"Another nit. The grid stoppers add almost no attenuation and are added precisely to limit frequency effects.  
The 3dB point is well out of the frequency range of guitars, speakers and human hearing."  
 
Same thing here. If you can't hear the effects of different grid stoppers then you aren't building amps. You seem to be interested in using the semantics of theory to negate what is clearly audible. But it just doesn't work like that.  
 
I know the numbers say that I probably won't die in a firey crash today. But those statistics gave very little solace to the consistant number of people that it happens to. Using the semantics of statistics to avoid regognizing whats right in front of your face is far more ignorant than using practical experience to achieve an actual goal.  
 
I have a statistic for you. How about the number of anonymous posters that get any respect around here.  
 
Hiding behind an anonymous post to spout drivel that is useless in practical amp building is unsolicited antagonism and I think your wife/girlfriend should be treating you better so that you won't come here and bother us...stupid.  
 
Chuck
 
6/2/2005 10:30 AM
Chuck
Hey..Just realized that you are actually trying to be helpful below...But everyone likes Shea here and you pretty much rolled over him needlessly. Maybe practice a little more tolerance and get a name to use.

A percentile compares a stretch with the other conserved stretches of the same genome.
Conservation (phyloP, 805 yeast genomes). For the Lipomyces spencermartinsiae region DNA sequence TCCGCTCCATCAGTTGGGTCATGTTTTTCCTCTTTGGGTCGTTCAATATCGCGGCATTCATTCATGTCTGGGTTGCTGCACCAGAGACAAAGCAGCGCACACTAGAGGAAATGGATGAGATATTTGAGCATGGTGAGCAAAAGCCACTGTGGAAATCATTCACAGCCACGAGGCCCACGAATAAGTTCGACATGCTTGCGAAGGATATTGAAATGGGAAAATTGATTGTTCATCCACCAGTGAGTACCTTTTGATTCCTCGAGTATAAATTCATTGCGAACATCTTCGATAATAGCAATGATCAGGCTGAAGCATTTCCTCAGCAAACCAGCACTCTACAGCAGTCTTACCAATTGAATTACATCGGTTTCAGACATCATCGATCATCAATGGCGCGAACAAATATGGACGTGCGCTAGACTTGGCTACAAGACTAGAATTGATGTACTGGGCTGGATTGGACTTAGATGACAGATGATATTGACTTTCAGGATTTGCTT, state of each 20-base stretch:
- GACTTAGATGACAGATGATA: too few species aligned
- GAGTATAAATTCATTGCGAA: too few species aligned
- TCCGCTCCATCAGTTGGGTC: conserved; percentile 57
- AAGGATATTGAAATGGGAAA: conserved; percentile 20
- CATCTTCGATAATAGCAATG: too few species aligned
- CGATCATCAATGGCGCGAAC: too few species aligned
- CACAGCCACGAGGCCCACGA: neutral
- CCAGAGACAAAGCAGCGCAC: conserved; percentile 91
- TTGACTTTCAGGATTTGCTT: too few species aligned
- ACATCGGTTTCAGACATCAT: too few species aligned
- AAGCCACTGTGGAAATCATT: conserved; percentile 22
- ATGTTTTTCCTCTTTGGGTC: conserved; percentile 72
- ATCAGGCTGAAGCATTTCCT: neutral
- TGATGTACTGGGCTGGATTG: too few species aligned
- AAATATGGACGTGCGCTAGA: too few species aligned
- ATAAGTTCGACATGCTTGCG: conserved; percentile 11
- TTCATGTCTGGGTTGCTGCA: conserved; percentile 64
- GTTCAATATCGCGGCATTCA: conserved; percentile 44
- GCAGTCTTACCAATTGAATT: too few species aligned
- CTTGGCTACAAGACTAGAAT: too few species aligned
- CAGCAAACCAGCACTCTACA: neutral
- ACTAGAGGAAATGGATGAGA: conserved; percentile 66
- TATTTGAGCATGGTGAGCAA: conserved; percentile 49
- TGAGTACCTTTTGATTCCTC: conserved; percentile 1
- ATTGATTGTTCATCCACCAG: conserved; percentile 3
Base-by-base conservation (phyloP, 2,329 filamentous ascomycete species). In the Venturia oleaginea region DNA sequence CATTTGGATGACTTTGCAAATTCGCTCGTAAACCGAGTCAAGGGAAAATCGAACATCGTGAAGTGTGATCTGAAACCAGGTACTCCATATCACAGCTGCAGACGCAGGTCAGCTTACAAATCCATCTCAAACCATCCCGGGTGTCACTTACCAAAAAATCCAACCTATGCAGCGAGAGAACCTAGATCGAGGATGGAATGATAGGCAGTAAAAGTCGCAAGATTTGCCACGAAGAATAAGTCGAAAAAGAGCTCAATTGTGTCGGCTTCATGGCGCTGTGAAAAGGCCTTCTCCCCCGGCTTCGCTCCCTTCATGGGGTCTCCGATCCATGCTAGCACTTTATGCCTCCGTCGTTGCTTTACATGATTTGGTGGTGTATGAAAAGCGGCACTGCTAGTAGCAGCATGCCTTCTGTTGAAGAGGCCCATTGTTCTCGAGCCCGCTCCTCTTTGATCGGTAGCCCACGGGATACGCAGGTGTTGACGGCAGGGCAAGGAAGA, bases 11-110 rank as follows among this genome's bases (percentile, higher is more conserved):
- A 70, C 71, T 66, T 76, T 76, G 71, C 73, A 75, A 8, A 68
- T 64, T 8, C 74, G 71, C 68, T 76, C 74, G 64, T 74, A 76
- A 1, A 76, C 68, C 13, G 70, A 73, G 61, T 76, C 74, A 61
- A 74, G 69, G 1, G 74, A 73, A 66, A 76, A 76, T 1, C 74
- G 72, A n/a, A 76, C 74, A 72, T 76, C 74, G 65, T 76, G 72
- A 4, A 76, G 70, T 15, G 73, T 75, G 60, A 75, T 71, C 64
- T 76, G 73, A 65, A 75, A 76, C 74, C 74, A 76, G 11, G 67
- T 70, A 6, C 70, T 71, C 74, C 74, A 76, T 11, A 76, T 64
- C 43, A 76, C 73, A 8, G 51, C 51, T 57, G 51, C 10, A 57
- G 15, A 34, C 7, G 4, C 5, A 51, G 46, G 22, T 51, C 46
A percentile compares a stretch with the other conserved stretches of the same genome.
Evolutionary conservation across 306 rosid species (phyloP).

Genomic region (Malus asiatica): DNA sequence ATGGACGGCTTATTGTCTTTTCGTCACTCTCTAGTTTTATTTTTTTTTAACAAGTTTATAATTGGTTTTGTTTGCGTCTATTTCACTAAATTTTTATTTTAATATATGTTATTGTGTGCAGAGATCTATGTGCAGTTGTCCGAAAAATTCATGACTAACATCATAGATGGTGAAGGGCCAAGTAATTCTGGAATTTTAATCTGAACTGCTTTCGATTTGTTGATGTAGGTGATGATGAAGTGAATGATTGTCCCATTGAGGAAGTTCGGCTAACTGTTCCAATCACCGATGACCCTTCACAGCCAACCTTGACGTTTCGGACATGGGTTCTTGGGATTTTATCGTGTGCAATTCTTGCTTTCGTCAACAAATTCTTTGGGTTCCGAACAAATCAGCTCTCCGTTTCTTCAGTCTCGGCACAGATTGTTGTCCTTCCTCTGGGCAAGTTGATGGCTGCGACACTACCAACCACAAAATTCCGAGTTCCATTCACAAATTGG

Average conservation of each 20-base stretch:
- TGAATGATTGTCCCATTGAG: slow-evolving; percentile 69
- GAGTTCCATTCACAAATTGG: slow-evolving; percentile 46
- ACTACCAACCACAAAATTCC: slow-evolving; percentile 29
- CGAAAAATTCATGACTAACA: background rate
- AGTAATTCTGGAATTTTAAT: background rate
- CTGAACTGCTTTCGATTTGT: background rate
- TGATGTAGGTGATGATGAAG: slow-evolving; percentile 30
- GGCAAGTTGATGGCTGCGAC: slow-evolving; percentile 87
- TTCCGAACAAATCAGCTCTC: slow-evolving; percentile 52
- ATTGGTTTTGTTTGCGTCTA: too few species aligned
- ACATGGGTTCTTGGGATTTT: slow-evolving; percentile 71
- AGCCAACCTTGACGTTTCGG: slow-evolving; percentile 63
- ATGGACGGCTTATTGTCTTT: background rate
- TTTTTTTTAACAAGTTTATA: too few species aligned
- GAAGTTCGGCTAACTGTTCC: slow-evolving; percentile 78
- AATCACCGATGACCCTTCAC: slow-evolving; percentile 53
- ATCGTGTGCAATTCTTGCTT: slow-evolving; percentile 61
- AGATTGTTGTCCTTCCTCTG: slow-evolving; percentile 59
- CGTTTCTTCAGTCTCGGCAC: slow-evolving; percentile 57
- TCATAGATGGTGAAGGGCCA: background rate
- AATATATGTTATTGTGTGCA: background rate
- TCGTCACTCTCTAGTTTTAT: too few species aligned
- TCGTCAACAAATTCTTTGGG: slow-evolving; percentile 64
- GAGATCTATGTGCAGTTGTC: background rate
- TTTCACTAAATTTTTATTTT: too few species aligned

Oh, and I'm sorry for the "stupid" remark in my post... The rest can stay though.  
 
Chuck
 
6/2/2005 10:50 AM
anonymous
Chuck,  
 
We're talking about two different things.  
The fact that you don't understand that, and what I'm writing about is for you, a problematic, third thing.  
The fact that you can't be objective and find personal slight in simple reasoning is an additional problem you will need to work on. I don't give a rip about your problems - so stuff your apology.  
 
Oh - and your hearing problem is interesting and must give you communication commonality with the canine world...;)  
 
The input capacitance of a typical preamp stage is a few puffs. Form a filter between that and a typical grid stopper resistance of say 36K and where are you, Fido?
 
6/2/2005 6:06 PM
novosibir

quote:
"The input capacitance of a typical preamp stage is a few puffs."
 
 
Did you ever hear about the "Miller Capacitance", which is calculated with the grid to plate capacitance and the amplifying factor of the tube.  
 
Then things become huge different and ALSO YOU wouldt hear every step from a 22K to a 68K to a 100K to a 220K or to a 470K grid stopper.  
 
Did you ever buildt or only tweak a tube amp? Or did you only read books about amps with half of one eye?